JONATHAN JANSEN: I'm not fooled. This sudden passion for teaching 'history' is all about propaganda
'Black nationalists are no different from white nationalists—their goal is to impress their version of history on the people in the same way that they will not rest until every major airport is named after an African nationalist'
If Angie Motshekga is to be believed, that this attempt to make history compulsory throughout school is not propaganda, then South Africa will be the first country on the planet not to use historical narratives to shore up the regime in power.
Why compulsory history now and not in 1994? Quite simple. The idea of forcing every senior pupil to do history first emerged in 2012 when the government was under duress. Then President Jacob Zuma was in full sway raiding the state. The police had just killed 34 miners at Marikana and seriously injured 78 more. The 2012 World Report on South Africa lamented corruption, growing social and economic inequalities, and partisan appointments at every level of government.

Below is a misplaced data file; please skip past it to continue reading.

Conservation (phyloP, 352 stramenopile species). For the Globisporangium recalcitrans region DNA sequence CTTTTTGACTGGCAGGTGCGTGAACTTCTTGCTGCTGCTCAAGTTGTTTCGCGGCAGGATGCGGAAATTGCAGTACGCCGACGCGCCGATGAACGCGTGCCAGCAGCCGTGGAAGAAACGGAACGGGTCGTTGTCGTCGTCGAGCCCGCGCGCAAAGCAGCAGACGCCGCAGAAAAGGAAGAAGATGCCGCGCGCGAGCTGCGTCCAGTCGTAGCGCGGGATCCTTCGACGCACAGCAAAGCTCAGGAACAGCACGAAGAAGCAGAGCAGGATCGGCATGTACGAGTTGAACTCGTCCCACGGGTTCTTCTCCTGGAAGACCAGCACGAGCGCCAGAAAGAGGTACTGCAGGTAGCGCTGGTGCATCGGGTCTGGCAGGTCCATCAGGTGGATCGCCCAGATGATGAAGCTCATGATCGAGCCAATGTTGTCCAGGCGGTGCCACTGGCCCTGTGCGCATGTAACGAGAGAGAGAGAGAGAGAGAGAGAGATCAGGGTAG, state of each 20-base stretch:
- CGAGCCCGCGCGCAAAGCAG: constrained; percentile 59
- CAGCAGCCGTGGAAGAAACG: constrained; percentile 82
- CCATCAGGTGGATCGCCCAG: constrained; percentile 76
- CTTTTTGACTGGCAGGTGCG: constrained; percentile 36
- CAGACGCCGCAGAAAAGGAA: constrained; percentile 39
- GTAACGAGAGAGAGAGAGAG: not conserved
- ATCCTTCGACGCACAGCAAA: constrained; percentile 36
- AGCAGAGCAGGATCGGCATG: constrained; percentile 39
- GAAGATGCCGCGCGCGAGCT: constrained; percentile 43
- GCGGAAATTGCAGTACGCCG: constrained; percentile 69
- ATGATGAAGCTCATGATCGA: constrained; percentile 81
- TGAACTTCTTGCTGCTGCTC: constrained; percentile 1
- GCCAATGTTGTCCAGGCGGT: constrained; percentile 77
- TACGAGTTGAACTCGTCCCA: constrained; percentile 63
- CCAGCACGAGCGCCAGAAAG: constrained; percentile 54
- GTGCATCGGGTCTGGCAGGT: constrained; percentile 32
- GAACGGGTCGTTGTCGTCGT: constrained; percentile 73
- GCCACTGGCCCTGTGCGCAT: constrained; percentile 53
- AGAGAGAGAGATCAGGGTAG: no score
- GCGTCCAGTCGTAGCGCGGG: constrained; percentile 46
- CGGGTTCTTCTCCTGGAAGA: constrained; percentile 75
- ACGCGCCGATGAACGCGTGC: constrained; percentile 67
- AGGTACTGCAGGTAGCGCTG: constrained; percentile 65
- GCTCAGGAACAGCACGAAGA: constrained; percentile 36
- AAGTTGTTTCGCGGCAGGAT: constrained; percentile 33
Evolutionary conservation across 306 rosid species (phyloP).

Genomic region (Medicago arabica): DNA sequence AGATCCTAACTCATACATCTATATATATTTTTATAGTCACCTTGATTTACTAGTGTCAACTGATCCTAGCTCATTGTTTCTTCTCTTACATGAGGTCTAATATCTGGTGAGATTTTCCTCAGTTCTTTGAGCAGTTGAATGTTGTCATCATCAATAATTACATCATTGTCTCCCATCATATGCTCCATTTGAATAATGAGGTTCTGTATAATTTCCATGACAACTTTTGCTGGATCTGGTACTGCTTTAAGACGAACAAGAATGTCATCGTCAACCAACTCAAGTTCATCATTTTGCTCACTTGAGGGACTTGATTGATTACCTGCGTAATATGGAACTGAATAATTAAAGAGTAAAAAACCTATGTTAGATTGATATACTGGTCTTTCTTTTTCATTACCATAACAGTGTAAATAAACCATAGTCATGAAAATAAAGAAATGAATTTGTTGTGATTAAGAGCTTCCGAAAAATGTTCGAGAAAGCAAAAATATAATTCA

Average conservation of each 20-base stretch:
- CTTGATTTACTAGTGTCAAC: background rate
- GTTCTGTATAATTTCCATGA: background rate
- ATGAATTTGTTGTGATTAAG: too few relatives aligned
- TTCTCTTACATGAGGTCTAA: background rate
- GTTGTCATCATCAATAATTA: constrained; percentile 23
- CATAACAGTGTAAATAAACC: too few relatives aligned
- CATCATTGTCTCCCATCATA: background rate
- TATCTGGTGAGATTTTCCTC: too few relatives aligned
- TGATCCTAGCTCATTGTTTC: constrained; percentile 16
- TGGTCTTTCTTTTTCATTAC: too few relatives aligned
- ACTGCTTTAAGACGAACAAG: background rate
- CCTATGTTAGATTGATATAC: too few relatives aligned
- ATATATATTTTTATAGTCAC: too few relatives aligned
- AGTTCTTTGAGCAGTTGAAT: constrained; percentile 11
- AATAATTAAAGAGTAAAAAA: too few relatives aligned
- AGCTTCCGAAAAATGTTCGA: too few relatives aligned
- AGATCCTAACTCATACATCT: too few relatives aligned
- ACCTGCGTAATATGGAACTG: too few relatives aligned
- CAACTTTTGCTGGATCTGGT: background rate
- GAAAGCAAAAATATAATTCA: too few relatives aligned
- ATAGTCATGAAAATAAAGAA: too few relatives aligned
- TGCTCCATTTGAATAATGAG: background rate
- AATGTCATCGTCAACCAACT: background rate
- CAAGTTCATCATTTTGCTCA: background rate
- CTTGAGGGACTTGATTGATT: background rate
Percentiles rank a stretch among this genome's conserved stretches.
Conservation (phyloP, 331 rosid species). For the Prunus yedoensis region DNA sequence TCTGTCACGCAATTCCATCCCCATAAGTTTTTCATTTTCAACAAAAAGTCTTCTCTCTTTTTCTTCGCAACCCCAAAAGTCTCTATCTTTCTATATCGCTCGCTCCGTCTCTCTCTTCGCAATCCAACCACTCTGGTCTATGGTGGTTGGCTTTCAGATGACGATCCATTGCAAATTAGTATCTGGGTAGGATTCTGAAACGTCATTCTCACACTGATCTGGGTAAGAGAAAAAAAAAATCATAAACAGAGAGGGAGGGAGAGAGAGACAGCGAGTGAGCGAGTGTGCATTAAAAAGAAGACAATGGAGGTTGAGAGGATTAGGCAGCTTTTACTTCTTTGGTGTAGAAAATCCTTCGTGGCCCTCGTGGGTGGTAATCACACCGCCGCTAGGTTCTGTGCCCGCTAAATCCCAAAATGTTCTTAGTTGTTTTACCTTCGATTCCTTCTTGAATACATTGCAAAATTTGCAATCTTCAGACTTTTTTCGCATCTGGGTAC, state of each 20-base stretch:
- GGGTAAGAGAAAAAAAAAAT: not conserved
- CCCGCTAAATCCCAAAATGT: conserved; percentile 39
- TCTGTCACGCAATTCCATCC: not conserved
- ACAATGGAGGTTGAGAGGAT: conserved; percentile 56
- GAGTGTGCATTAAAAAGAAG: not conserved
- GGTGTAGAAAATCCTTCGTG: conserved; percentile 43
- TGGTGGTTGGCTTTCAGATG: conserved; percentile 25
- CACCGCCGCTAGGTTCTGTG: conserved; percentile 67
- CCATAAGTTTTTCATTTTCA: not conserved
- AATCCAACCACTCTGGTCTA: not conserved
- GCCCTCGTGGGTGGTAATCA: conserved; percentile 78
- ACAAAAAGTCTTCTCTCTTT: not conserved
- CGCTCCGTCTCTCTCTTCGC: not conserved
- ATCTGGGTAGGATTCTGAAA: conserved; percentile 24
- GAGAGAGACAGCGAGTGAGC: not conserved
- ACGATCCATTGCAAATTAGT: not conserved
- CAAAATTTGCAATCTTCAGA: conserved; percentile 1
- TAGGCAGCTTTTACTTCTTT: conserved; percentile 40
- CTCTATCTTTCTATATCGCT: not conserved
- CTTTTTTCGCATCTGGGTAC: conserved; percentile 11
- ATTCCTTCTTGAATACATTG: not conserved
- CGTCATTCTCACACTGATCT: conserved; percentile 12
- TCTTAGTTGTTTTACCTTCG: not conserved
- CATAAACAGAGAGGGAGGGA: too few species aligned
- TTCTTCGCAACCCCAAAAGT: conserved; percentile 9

Ms Baartman teaches a Grade 11 history class on early slavery in the Cape. After taking her class on trip to the Iziko Slave Lodge the pupils are taught skills for analysing original manuscripts, which they have in hand, depicting the lives of slaves in the colony. They not only learn about the political economy of slavery in the 17th century (big picture) but also the connection to ordinary slave lives within that system (the many small pictures). In small groups the pupils identify the different classes of slaves, including free and baptised slaves, and what social and economic purposes were served by such division. Later the pupils are shown the movie Krotoaand are required to write a critical essay on how slave lives are depicted in this movie. For the end of the semester, the pupils are taught and required to use slave records to trace through names (like April and February) the history of one slave family over time. The unit concludes with a discussion on modern-day slavery an...